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Flu Shots Available Windsor-Essex

Flu shot, Windsor-Essex Community Flu Clinic, flu immunization

Flu Season is Here Windsor-Essex

Flu season is here and the Windsor-Essex County Health Unit (WECHU) urges everyone over the age of 6 months to get their annual flu shot. WECHU says the annual flu shot is the best way to protect yourself, and those around you, from the influenza virus.

Yearly, the flu results in approximately 12,200 hospitalizations and 3,500 deaths in Canada. Young children, older adults, pregnant women, and those with chronic conditions such as cardiovascular disease, asthma, and diabetes are at a greater risk of serious illness from complications of influenza. Last year’s flu season saw 180 lab-confirmed cases of influenza in Windsor and Essex County. To date there have been no confirmed cases of influenza this season.

The flu vaccine is developed to match the most common strains of the influenza virus, which changes from year to year. Therefore, it is important to get the flu shot every season. Dr. Wajid Ahmed, Medical Officer of Health of the WECHU, is urging all residents to be vaccinated, “It is important to protect yourself from COVID-19 by following public health measures. However, it is also important to protect yourself from influenza by getting the flu vaccine.”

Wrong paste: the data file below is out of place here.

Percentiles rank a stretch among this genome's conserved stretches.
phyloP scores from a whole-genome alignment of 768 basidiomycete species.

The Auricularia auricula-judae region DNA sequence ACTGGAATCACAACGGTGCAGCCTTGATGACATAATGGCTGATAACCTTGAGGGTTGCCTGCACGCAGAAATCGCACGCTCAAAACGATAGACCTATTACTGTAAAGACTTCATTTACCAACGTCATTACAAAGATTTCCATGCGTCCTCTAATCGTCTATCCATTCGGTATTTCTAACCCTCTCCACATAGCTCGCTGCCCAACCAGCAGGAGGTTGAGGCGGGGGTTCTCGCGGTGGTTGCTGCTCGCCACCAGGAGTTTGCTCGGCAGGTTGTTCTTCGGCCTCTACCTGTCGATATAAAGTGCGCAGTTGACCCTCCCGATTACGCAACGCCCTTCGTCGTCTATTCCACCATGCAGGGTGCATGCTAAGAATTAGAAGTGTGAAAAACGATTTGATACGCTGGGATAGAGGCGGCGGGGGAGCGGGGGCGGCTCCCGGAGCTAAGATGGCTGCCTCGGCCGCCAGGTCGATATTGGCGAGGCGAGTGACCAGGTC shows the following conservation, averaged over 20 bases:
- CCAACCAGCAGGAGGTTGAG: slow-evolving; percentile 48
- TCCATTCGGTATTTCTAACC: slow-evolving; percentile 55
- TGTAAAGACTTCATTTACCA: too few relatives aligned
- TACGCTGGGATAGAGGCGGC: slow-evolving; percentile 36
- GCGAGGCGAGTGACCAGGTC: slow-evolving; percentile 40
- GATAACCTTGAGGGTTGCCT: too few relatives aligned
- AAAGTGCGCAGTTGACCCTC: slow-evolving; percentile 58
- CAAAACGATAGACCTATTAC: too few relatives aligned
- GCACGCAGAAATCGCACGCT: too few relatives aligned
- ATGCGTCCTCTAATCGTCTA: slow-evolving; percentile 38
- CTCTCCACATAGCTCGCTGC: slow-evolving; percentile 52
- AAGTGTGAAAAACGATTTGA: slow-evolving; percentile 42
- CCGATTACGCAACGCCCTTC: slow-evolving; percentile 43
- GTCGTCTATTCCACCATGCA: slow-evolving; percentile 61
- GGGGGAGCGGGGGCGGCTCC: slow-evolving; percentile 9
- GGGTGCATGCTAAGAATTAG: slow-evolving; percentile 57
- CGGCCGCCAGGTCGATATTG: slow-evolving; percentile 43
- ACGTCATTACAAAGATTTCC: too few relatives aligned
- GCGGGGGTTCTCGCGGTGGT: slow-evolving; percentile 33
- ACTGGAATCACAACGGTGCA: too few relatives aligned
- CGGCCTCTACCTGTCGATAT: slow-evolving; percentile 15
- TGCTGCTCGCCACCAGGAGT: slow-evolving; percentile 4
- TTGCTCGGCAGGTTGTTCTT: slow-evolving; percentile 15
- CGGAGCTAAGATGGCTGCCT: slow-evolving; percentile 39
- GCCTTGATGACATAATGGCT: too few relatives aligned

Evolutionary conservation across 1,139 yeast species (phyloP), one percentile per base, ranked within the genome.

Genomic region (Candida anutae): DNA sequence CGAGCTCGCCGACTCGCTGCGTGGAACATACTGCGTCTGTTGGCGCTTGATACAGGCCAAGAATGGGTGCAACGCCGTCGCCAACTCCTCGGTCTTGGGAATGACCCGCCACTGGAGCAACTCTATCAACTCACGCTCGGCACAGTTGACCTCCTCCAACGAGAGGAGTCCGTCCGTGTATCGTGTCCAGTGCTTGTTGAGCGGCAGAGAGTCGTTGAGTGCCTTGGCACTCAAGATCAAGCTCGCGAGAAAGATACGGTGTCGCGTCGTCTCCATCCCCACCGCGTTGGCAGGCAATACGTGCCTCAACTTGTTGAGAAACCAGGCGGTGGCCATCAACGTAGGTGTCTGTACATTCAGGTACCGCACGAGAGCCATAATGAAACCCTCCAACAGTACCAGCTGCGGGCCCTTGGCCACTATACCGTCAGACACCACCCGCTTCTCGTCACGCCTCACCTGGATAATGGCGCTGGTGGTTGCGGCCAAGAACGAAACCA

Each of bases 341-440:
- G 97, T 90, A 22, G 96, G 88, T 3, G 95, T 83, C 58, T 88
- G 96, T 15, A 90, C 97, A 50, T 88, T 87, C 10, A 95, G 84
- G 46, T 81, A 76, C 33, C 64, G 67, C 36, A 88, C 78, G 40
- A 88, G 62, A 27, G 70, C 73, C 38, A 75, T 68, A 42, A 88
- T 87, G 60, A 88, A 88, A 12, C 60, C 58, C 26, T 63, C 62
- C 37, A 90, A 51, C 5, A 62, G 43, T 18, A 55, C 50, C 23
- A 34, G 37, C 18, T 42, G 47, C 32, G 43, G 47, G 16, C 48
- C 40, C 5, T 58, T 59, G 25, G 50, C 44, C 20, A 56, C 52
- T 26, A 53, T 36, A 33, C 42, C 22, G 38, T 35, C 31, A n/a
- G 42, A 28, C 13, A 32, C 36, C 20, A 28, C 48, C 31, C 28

Starting this week, the flu vaccine will be widely available from participating pharmacies, health care providers, and walk-in clinics. Please note that pharmacies are only able to immunize individuals that are 5 years of age and older.

Flu symptoms are more severe than a cold and typically include the sudden onset of;

  • Fever,
  • Cough, and
  • muscle aches.

Other common symptoms include;

  • Headache,
  • Chills,
  • Loss of appetite,
  • Fatigue,
  • Sore throat,
  • Nausea,
  • Vomiting and;
  • diarrhea, especially in children.

Getting the flu shot is the best protection against getting or spreading the flu. Other important measures that can be taken to prevent the spread of the influenza virus include washing your hands often, cleaning and disinfecting high-touch surfaces, sneezing and coughing into ones sleeve or a tissue, not touching your face, and staying home when you’re sick.

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